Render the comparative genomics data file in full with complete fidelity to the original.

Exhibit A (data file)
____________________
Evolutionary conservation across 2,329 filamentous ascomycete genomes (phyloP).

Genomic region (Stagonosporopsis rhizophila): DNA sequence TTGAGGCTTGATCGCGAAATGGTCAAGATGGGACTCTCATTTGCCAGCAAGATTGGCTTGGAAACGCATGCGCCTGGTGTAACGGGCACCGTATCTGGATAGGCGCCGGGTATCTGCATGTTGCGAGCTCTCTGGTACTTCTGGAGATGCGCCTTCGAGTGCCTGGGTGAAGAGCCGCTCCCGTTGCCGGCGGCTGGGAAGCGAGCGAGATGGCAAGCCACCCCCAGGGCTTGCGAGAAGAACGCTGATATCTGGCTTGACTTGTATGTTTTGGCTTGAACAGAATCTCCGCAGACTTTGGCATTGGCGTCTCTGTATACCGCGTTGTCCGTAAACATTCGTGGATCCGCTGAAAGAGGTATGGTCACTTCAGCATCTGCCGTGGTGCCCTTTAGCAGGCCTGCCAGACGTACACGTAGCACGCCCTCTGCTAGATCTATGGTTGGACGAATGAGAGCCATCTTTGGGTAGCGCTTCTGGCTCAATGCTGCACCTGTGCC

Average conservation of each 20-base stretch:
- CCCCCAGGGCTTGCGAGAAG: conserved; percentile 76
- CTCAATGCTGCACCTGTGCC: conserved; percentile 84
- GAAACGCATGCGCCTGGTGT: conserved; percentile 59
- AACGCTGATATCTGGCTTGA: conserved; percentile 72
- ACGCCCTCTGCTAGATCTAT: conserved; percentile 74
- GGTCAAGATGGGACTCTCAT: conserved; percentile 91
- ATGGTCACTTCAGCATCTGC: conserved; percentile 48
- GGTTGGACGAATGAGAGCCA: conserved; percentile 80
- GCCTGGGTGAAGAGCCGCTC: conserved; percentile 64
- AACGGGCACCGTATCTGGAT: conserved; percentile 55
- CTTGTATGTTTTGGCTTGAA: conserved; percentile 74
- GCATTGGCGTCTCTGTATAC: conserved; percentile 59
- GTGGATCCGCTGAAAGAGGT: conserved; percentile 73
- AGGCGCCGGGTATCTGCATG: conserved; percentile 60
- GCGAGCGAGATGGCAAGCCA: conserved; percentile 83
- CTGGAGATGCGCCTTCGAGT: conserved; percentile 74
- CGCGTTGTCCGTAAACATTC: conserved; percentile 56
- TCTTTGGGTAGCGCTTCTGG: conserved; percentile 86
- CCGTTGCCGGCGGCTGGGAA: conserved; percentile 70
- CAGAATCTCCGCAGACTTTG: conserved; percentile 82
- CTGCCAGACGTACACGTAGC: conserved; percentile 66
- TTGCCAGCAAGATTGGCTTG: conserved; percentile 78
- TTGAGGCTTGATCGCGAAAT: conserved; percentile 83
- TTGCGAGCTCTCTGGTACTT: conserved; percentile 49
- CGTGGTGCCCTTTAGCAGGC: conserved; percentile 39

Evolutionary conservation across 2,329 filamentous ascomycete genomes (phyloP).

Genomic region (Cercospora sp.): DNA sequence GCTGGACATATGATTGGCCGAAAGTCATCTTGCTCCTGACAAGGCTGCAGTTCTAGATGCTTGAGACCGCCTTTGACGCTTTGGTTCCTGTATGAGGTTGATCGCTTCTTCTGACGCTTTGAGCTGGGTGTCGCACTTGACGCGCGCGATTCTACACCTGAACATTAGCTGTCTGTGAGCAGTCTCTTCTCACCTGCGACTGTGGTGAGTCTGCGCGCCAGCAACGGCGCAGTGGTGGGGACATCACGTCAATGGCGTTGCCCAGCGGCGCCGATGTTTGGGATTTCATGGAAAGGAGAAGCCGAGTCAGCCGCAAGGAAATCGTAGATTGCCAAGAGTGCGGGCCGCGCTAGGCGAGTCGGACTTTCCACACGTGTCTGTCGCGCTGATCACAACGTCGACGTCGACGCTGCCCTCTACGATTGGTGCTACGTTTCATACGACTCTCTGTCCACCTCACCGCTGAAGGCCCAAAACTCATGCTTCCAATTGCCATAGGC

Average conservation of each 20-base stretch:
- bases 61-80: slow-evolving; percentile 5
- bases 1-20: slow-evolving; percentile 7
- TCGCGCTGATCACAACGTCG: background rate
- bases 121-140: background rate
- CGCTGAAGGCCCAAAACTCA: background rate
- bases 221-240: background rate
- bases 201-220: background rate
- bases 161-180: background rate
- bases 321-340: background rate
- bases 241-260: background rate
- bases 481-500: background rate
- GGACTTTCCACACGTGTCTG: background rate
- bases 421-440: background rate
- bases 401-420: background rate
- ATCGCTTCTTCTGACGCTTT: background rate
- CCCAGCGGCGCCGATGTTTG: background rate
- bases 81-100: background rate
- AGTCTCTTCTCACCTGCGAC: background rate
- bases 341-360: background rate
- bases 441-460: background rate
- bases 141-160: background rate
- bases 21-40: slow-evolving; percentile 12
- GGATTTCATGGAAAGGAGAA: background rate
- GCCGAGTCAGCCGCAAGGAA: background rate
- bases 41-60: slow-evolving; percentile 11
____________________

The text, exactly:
Evolutionary conservation across 2,329 filamentous ascomycete genomes (phyloP).

Genomic region (Stagonosporopsis rhizophila): DNA sequence TTGAGGCTTGATCGCGAAATGGTCAAGATGGGACTCTCATTTGCCAGCAAGATTGGCTTGGAAACGCATGCGCCTGGTGTAACGGGCACCGTATCTGGATAGGCGCCGGGTATCTGCATGTTGCGAGCTCTCTGGTACTTCTGGAGATGCGCCTTCGAGTGCCTGGGTGAAGAGCCGCTCCCGTTGCCGGCGGCTGGGAAGCGAGCGAGATGGCAAGCCACCCCCAGGGCTTGCGAGAAGAACGCTGATATCTGGCTTGACTTGTATGTTTTGGCTTGAACAGAATCTCCGCAGACTTTGGCATTGGCGTCTCTGTATACCGCGTTGTCCGTAAACATTCGTGGATCCGCTGAAAGAGGTATGGTCACTTCAGCATCTGCCGTGGTGCCCTTTAGCAGGCCTGCCAGACGTACACGTAGCACGCCCTCTGCTAGATCTATGGTTGGACGAATGAGAGCCATCTTTGGGTAGCGCTTCTGGCTCAATGCTGCACCTGTGCC

Average conservation of each 20-base stretch:
- CCCCCAGGGCTTGCGAGAAG: conserved; percentile 76
- CTCAATGCTGCACCTGTGCC: conserved; percentile 84
- GAAACGCATGCGCCTGGTGT: conserved; percentile 59
- AACGCTGATATCTGGCTTGA: conserved; percentile 72
- ACGCCCTCTGCTAGATCTAT: conserved; percentile 74
- GGTCAAGATGGGACTCTCAT: conserved; percentile 91
- ATGGTCACTTCAGCATCTGC: conserved; percentile 48
- GGTTGGACGAATGAGAGCCA: conserved; percentile 80
- GCCTGGGTGAAGAGCCGCTC: conserved; percentile 64
- AACGGGCACCGTATCTGGAT: conserved; percentile 55
- CTTGTATGTTTTGGCTTGAA: conserved; percentile 74
- GCATTGGCGTCTCTGTATAC: conserved; percentile 59
- GTGGATCCGCTGAAAGAGGT: conserved; percentile 73
- AGGCGCCGGGTATCTGCATG: conserved; percentile 60
- GCGAGCGAGATGGCAAGCCA: conserved; percentile 83
- CTGGAGATGCGCCTTCGAGT: conserved; percentile 74
- CGCGTTGTCCGTAAACATTC: conserved; percentile 56
- TCTTTGGGTAGCGCTTCTGG: conserved; percentile 86
- CCGTTGCCGGCGGCTGGGAA: conserved; percentile 70
- CAGAATCTCCGCAGACTTTG: conserved; percentile 82
- CTGCCAGACGTACACGTAGC: conserved; percentile 66
- TTGCCAGCAAGATTGGCTTG: conserved; percentile 78
- TTGAGGCTTGATCGCGAAAT: conserved; percentile 83
- TTGCGAGCTCTCTGGTACTT: conserved; percentile 49
- CGTGGTGCCCTTTAGCAGGC: conserved; percentile 39

Evolutionary conservation across 2,329 filamentous ascomycete genomes (phyloP).

Genomic region (Cercospora sp.): DNA sequence GCTGGACATATGATTGGCCGAAAGTCATCTTGCTCCTGACAAGGCTGCAGTTCTAGATGCTTGAGACCGCCTTTGACGCTTTGGTTCCTGTATGAGGTTGATCGCTTCTTCTGACGCTTTGAGCTGGGTGTCGCACTTGACGCGCGCGATTCTACACCTGAACATTAGCTGTCTGTGAGCAGTCTCTTCTCACCTGCGACTGTGGTGAGTCTGCGCGCCAGCAACGGCGCAGTGGTGGGGACATCACGTCAATGGCGTTGCCCAGCGGCGCCGATGTTTGGGATTTCATGGAAAGGAGAAGCCGAGTCAGCCGCAAGGAAATCGTAGATTGCCAAGAGTGCGGGCCGCGCTAGGCGAGTCGGACTTTCCACACGTGTCTGTCGCGCTGATCACAACGTCGACGTCGACGCTGCCCTCTACGATTGGTGCTACGTTTCATACGACTCTCTGTCCACCTCACCGCTGAAGGCCCAAAACTCATGCTTCCAATTGCCATAGGC

Average conservation of each 20-base stretch:
- bases 61-80: slow-evolving; percentile 5
- bases 1-20: slow-evolving; percentile 7
- TCGCGCTGATCACAACGTCG: background rate
- bases 121-140: background rate
- CGCTGAAGGCCCAAAACTCA: background rate
- bases 221-240: background rate
- bases 201-220: background rate
- bases 161-180: background rate
- bases 321-340: background rate
- bases 241-260: background rate
- bases 481-500: background rate
- GGACTTTCCACACGTGTCTG: background rate
- bases 421-440: background rate
- bases 401-420: background rate
- ATCGCTTCTTCTGACGCTTT: background rate
- CCCAGCGGCGCCGATGTTTG: background rate
- bases 81-100: background rate
- AGTCTCTTCTCACCTGCGAC: background rate
- bases 341-360: background rate
- bases 441-460: background rate
- bases 141-160: background rate
- bases 21-40: slow-evolving; percentile 12
- GGATTTCATGGAAAGGAGAA: background rate
- GCCGAGTCAGCCGCAAGGAA: background rate
- bases 41-60: slow-evolving; percentile 11